Savage Avengers #4 is published by Marvel Comics, written by David Pepose, art by Carlos Magno, colours by Espen Grundetjern and letters by Travis Lanham. In the last issue, Conan was captured and Deathlok’s identity was revealed; he is a transformed, scarred version of Miles Morales. In this issue, that history was revealed as the Savage Avengers hunt for the Hyborian.
The plot of this issue is largely split into two. There is the Avengers looking for their teammate, which actually takes a backstep in being the central story of the issue. That is reserved for Deathlok, the sudden and utterly shocking revelation of the last chapter changing everything about him. As he grapples with his programming, a flashback details the life of this alternate Miles Morales. Pepose delivers a really original storyline, one that has come out of nowhere entirely within the context of this comic. It is epic and deeply emotional, with a heartbreaking conclusion. As this story alters the villain of the comic too, one of the heroes suffers a fate that was completely unpredictable, ending the issue on an incredibly powerful note.
Deathlok’s transformation in Savage Avengers #4 is fascinating, as within a page my perception has been flipped. The unrelenting, emotionless void that did a great impression of the Terminator has transformed into one of the most likeable and wholesome heroes around. But even in his past, the Miles of that timeline had suffered a lot and was not the one from the main timeline. Seeing really devastating things happen to Miles is hard, as he is still a fresh and youthful character, but the development has to go down as a stroke of brilliance by Pepose. If there was one negative aspect of the characters and dialogue in this issue, it was the moment between Dagger, Cloak, and Anti-Venom. After the unsettling experience the whole unit went through, the members of the team acting unusual is understandable. But the confrontation feels awkward and out of character in my opinion, especially Anti-Venom.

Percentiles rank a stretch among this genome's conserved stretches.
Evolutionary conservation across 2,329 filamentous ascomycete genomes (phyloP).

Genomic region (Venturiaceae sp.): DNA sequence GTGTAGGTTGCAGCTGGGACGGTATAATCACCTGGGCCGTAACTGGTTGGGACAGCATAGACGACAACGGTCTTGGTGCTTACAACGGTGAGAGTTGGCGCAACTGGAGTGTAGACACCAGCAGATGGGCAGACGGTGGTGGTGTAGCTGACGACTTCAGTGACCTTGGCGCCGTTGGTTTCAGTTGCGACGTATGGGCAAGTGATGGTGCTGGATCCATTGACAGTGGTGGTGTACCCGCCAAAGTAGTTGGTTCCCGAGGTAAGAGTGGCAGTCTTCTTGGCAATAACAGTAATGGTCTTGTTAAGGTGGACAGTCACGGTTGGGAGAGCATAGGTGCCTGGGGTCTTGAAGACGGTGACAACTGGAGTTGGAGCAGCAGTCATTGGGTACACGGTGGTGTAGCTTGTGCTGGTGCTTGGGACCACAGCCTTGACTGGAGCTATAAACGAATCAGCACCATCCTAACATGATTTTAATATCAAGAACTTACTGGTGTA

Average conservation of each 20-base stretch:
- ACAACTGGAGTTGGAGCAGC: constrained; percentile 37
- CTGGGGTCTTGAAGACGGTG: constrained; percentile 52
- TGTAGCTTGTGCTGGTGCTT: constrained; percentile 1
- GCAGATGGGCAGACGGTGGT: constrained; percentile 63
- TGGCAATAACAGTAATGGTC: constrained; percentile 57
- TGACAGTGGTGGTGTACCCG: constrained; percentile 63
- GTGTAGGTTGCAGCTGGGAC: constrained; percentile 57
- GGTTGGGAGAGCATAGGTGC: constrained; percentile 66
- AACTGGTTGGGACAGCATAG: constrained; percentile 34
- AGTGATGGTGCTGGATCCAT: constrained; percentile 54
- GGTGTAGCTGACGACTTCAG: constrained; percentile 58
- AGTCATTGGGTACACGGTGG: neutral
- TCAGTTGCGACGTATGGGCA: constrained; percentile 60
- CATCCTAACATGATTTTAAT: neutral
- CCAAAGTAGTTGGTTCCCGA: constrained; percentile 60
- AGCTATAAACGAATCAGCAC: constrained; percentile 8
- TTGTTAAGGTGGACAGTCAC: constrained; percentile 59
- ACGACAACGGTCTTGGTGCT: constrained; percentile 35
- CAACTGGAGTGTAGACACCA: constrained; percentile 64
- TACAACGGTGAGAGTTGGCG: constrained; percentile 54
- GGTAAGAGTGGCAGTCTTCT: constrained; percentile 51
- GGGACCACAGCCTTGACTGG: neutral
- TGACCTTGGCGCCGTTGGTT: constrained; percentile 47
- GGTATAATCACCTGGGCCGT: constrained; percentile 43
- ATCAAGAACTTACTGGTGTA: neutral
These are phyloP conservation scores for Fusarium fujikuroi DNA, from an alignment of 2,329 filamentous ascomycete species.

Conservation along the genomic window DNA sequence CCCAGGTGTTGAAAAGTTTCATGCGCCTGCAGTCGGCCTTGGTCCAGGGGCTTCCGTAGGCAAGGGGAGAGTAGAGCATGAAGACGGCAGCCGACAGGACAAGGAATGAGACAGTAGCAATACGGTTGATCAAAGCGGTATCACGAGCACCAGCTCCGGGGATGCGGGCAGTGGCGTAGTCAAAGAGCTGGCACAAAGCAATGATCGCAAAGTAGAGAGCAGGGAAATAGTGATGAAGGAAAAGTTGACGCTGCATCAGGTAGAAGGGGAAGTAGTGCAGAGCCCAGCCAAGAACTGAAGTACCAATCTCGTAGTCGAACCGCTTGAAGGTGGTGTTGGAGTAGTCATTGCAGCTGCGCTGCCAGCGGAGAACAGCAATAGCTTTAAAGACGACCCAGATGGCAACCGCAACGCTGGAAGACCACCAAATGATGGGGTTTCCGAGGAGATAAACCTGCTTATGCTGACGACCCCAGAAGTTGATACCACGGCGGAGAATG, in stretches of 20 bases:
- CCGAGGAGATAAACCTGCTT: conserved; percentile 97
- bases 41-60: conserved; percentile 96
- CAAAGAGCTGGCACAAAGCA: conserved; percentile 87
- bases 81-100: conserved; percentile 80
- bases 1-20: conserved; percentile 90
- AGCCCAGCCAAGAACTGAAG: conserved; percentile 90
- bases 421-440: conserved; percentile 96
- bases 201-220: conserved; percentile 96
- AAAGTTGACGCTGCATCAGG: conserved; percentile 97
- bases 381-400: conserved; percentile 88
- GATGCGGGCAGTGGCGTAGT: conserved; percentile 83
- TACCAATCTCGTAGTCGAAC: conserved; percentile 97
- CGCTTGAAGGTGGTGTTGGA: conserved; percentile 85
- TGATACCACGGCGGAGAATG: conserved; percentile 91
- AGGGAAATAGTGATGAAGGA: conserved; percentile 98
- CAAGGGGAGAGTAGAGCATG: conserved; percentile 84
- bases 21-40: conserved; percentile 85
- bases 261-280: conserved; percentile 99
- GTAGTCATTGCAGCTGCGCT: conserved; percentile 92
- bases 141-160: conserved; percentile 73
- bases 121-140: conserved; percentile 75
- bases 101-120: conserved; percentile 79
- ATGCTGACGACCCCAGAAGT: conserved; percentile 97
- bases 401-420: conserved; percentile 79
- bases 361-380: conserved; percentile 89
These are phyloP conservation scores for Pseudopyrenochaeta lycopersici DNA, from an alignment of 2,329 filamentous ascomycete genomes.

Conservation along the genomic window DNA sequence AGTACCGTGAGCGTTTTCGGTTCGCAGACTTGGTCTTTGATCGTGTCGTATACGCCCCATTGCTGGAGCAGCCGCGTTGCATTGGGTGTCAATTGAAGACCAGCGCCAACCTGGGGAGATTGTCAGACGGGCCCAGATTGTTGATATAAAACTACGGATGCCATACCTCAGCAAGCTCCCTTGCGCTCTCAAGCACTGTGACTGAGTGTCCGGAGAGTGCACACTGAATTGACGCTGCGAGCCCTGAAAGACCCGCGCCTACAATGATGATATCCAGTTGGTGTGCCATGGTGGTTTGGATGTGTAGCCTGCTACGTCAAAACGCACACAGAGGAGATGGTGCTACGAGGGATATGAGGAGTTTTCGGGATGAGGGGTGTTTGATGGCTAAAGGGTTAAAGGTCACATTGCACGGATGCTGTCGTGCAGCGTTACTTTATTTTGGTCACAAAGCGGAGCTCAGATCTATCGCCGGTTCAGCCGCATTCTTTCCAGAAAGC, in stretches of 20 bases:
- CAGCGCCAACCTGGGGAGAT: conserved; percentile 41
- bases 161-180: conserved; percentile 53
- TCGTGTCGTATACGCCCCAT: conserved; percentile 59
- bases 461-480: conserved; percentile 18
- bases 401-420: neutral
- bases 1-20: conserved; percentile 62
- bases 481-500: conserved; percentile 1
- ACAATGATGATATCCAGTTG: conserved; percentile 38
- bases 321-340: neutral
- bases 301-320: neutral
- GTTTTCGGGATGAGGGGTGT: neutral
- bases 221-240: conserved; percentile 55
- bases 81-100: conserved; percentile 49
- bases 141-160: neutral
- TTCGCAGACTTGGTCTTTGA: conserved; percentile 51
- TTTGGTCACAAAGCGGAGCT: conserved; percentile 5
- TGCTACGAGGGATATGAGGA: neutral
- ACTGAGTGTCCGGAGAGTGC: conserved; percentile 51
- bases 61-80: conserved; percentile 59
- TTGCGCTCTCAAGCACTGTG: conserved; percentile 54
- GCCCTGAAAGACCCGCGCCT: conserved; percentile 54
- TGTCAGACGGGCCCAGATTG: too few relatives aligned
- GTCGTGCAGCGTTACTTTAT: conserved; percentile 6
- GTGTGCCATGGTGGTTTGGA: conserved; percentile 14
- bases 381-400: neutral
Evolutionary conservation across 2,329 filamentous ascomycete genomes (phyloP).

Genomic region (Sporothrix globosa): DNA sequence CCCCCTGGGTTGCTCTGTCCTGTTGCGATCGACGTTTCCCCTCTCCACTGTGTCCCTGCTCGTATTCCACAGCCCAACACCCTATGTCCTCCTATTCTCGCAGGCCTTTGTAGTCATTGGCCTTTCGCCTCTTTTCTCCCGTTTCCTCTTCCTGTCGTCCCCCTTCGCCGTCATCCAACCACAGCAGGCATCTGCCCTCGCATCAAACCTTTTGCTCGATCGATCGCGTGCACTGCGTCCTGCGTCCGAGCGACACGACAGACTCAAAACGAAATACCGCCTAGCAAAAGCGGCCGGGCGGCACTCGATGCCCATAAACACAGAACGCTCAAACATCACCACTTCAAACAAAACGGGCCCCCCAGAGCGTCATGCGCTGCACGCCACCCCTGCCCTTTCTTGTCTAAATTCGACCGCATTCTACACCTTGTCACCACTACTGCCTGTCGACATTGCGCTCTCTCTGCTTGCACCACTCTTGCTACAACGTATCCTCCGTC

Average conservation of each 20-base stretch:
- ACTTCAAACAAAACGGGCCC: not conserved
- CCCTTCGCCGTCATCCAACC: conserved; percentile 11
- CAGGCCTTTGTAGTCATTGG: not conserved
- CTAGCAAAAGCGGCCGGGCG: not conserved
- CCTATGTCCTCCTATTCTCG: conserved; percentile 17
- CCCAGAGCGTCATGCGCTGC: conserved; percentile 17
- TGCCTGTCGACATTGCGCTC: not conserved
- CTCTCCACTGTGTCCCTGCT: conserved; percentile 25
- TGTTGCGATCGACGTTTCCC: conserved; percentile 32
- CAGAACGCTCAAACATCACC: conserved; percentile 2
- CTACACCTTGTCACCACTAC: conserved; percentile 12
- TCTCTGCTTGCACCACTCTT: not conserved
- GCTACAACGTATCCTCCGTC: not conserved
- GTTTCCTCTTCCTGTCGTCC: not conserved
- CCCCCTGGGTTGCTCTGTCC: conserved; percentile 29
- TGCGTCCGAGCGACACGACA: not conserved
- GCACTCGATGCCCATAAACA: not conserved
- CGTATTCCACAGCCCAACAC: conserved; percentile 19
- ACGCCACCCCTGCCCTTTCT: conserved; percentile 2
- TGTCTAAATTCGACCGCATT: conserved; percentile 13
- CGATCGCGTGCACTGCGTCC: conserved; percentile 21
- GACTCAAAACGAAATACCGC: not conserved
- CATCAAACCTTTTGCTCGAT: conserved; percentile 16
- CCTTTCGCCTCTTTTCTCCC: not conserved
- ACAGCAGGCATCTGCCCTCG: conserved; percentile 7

The art continues to excel as the fantasy epic is interrupted by superhero, sci-fi, and cosmic battles. The reveal that Deathlok is Miles is so impossible to guess beforehand because there are few similarities visually. That is part of the concept of Deathlok, that they become uniform and standard, but it would have been nice for the robot to carry a feature of its past self. The flashback is incredibly dark and violent and Magno does not shy away from exposing that. The sense of scale in this comic is remarkable in both the past and the present. The battle between the Savage Avengers and their enemies is impossibly busy, with characters and monsters everywhere. The detail in these scenes and sheer variety of powers provide countless possibilities for matchups.
The colours always seem to exist to unnerve, although they are beautiful for most of the comic. Where Conan is captured, the mix of orange and browns in the sky creates a gloomy atmosphere, whilst the purple in the flashback carries an ominous vibe. Many of the characters with bright costumes maintain that vibrancy, especially Elektra, Anti-Venom, and Dagger, but also Miles brings that too when his costume makes an appearance. The lettering does not fluctuate in size or font much, but it is always easy to read.
Savage Avengers #4 has completely transformed the series. With each issue comes a different set of circumstances that changes the fabric of the book entirely, taking it in a direction that I don’t think anyone saw coming. The issue lifts off slightly from the constant Hyborian Age pages with the flashback, and that origin story may be one of the best-written parts of the series so far. Pepose’s creative decisions can often be staggering in their brazenness which is a brilliant trait for wonderful, powerful writing.
Savage Avengers #4 is available where comics are sold.
Savage Avengers #4
Savage Avengers #4 has completely transformed the series. With each issue comes a different set of circumstances that changes the fabric of the book entirely, taking it in a direction that I don’t think anyone saw coming.
William is a screenwriter with a love of comics and movies. Once referred to Wuthering Heights as “the one with the Rabbits.”